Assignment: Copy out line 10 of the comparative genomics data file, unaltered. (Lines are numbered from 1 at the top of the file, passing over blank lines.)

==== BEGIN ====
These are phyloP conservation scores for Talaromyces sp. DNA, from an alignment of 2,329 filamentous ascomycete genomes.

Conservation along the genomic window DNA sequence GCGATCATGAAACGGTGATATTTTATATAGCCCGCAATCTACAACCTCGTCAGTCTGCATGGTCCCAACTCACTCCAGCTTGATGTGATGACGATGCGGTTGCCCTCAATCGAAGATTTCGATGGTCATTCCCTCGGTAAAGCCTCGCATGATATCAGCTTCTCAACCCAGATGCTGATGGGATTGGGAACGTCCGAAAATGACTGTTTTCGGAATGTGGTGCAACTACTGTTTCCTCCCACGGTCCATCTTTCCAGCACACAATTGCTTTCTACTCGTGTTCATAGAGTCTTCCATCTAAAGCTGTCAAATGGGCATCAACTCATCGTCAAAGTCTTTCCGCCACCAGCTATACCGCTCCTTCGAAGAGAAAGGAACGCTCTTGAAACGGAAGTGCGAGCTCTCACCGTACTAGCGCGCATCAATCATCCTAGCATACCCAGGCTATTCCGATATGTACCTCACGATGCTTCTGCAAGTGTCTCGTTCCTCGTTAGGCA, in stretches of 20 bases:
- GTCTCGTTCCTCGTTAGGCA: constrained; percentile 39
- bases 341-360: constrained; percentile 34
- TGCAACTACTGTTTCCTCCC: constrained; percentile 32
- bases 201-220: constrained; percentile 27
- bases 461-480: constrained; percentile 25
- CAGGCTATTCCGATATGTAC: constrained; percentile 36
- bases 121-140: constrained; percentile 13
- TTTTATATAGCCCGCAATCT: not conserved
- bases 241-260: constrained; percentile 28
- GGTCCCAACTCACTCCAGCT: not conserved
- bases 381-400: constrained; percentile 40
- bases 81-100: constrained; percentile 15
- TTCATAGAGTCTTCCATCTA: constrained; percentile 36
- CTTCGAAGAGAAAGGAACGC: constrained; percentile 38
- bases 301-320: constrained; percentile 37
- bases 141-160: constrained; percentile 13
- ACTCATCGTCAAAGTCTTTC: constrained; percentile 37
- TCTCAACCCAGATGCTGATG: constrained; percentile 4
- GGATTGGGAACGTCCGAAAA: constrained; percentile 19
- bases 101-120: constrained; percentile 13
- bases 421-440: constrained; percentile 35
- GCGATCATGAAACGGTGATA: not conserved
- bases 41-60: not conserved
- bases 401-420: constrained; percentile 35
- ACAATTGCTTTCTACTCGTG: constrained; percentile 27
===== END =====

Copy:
- TTTTATATAGCCCGCAATCT: not conserved